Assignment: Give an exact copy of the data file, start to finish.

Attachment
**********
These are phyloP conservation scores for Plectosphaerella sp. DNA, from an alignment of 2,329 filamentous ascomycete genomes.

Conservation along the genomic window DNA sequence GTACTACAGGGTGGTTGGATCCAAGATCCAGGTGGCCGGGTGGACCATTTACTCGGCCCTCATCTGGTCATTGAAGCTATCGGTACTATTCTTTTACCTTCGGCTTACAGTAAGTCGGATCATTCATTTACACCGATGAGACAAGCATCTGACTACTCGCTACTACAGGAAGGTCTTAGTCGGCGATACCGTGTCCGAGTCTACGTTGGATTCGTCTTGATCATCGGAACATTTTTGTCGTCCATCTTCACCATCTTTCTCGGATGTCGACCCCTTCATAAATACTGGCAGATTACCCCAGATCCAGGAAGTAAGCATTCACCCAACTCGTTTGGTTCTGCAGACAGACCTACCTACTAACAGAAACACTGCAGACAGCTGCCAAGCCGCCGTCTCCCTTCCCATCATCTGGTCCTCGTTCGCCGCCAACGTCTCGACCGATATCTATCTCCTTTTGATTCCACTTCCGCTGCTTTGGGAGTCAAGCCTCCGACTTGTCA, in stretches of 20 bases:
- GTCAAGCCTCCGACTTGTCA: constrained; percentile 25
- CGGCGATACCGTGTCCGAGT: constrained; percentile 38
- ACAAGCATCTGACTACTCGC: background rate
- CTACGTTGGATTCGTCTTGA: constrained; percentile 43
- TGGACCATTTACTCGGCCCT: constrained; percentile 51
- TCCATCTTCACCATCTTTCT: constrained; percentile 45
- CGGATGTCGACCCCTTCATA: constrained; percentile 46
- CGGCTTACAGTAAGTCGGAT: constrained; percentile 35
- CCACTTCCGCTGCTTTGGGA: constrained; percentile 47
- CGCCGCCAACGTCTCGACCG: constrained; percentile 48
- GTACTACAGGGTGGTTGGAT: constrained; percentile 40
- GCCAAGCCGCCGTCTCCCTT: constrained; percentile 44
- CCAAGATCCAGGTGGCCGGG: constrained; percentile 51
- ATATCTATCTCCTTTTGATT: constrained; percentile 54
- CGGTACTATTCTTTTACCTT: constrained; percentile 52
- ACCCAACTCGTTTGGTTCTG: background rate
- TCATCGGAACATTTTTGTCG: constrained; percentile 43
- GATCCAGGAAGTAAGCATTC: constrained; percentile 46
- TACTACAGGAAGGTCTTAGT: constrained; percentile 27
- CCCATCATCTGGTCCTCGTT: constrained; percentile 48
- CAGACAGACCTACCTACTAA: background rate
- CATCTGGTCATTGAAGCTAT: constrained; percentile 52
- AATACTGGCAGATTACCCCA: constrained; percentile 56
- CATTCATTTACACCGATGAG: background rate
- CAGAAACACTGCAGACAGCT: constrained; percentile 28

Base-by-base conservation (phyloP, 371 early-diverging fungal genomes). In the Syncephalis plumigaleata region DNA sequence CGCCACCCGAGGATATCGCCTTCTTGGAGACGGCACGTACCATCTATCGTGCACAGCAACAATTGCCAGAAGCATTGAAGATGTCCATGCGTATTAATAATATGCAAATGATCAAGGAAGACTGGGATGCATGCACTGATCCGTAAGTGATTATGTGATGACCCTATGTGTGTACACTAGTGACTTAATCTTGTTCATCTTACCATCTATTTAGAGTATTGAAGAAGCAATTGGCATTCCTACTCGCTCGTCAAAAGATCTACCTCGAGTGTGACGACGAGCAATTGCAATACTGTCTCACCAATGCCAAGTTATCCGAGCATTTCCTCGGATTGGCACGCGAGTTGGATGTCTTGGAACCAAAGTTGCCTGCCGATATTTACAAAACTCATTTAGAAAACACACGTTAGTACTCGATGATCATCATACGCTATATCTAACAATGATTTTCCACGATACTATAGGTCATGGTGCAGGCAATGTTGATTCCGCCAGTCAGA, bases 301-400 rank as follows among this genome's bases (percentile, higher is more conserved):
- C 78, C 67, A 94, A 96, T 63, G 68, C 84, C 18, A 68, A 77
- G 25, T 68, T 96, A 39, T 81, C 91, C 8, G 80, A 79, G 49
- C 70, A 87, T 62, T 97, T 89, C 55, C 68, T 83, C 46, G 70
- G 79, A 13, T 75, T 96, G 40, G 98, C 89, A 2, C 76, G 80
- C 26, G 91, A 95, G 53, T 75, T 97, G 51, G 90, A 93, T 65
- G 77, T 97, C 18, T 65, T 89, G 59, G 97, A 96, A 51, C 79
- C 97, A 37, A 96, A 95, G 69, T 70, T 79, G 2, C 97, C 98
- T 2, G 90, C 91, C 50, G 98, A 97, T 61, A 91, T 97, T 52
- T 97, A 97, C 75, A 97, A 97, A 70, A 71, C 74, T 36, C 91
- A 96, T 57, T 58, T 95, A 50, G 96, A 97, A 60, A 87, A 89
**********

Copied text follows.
These are phyloP conservation scores for Plectosphaerella sp. DNA, from an alignment of 2,329 filamentous ascomycete genomes.

Conservation along the genomic window DNA sequence GTACTACAGGGTGGTTGGATCCAAGATCCAGGTGGCCGGGTGGACCATTTACTCGGCCCTCATCTGGTCATTGAAGCTATCGGTACTATTCTTTTACCTTCGGCTTACAGTAAGTCGGATCATTCATTTACACCGATGAGACAAGCATCTGACTACTCGCTACTACAGGAAGGTCTTAGTCGGCGATACCGTGTCCGAGTCTACGTTGGATTCGTCTTGATCATCGGAACATTTTTGTCGTCCATCTTCACCATCTTTCTCGGATGTCGACCCCTTCATAAATACTGGCAGATTACCCCAGATCCAGGAAGTAAGCATTCACCCAACTCGTTTGGTTCTGCAGACAGACCTACCTACTAACAGAAACACTGCAGACAGCTGCCAAGCCGCCGTCTCCCTTCCCATCATCTGGTCCTCGTTCGCCGCCAACGTCTCGACCGATATCTATCTCCTTTTGATTCCACTTCCGCTGCTTTGGGAGTCAAGCCTCCGACTTGTCA, in stretches of 20 bases:
- GTCAAGCCTCCGACTTGTCA: constrained; percentile 25
- CGGCGATACCGTGTCCGAGT: constrained; percentile 38
- ACAAGCATCTGACTACTCGC: background rate
- CTACGTTGGATTCGTCTTGA: constrained; percentile 43
- TGGACCATTTACTCGGCCCT: constrained; percentile 51
- TCCATCTTCACCATCTTTCT: constrained; percentile 45
- CGGATGTCGACCCCTTCATA: constrained; percentile 46
- CGGCTTACAGTAAGTCGGAT: constrained; percentile 35
- CCACTTCCGCTGCTTTGGGA: constrained; percentile 47
- CGCCGCCAACGTCTCGACCG: constrained; percentile 48
- GTACTACAGGGTGGTTGGAT: constrained; percentile 40
- GCCAAGCCGCCGTCTCCCTT: constrained; percentile 44
- CCAAGATCCAGGTGGCCGGG: constrained; percentile 51
- ATATCTATCTCCTTTTGATT: constrained; percentile 54
- CGGTACTATTCTTTTACCTT: constrained; percentile 52
- ACCCAACTCGTTTGGTTCTG: background rate
- TCATCGGAACATTTTTGTCG: constrained; percentile 43
- GATCCAGGAAGTAAGCATTC: constrained; percentile 46
- TACTACAGGAAGGTCTTAGT: constrained; percentile 27
- CCCATCATCTGGTCCTCGTT: constrained; percentile 48
- CAGACAGACCTACCTACTAA: background rate
- CATCTGGTCATTGAAGCTAT: constrained; percentile 52
- AATACTGGCAGATTACCCCA: constrained; percentile 56
- CATTCATTTACACCGATGAG: background rate
- CAGAAACACTGCAGACAGCT: constrained; percentile 28

Base-by-base conservation (phyloP, 371 early-diverging fungal genomes). In the Syncephalis plumigaleata region DNA sequence CGCCACCCGAGGATATCGCCTTCTTGGAGACGGCACGTACCATCTATCGTGCACAGCAACAATTGCCAGAAGCATTGAAGATGTCCATGCGTATTAATAATATGCAAATGATCAAGGAAGACTGGGATGCATGCACTGATCCGTAAGTGATTATGTGATGACCCTATGTGTGTACACTAGTGACTTAATCTTGTTCATCTTACCATCTATTTAGAGTATTGAAGAAGCAATTGGCATTCCTACTCGCTCGTCAAAAGATCTACCTCGAGTGTGACGACGAGCAATTGCAATACTGTCTCACCAATGCCAAGTTATCCGAGCATTTCCTCGGATTGGCACGCGAGTTGGATGTCTTGGAACCAAAGTTGCCTGCCGATATTTACAAAACTCATTTAGAAAACACACGTTAGTACTCGATGATCATCATACGCTATATCTAACAATGATTTTCCACGATACTATAGGTCATGGTGCAGGCAATGTTGATTCCGCCAGTCAGA, bases 301-400 rank as follows among this genome's bases (percentile, higher is more conserved):
- C 78, C 67, A 94, A 96, T 63, G 68, C 84, C 18, A 68, A 77
- G 25, T 68, T 96, A 39, T 81, C 91, C 8, G 80, A 79, G 49
- C 70, A 87, T 62, T 97, T 89, C 55, C 68, T 83, C 46, G 70
- G 79, A 13, T 75, T 96, G 40, G 98, C 89, A 2, C 76, G 80
- C 26, G 91, A 95, G 53, T 75, T 97, G 51, G 90, A 93, T 65
- G 77, T 97, C 18, T 65, T 89, G 59, G 97, A 96, A 51, C 79
- C 97, A 37, A 96, A 95, G 69, T 70, T 79, G 2, C 97, C 98
- T 2, G 90, C 91, C 50, G 98, A 97, T 61, A 91, T 97, T 52
- T 97, A 97, C 75, A 97, A 97, A 70, A 71, C 74, T 36, C 91
- A 96, T 57, T 58, T 95, A 50, G 96, A 97, A 60, A 87, A 89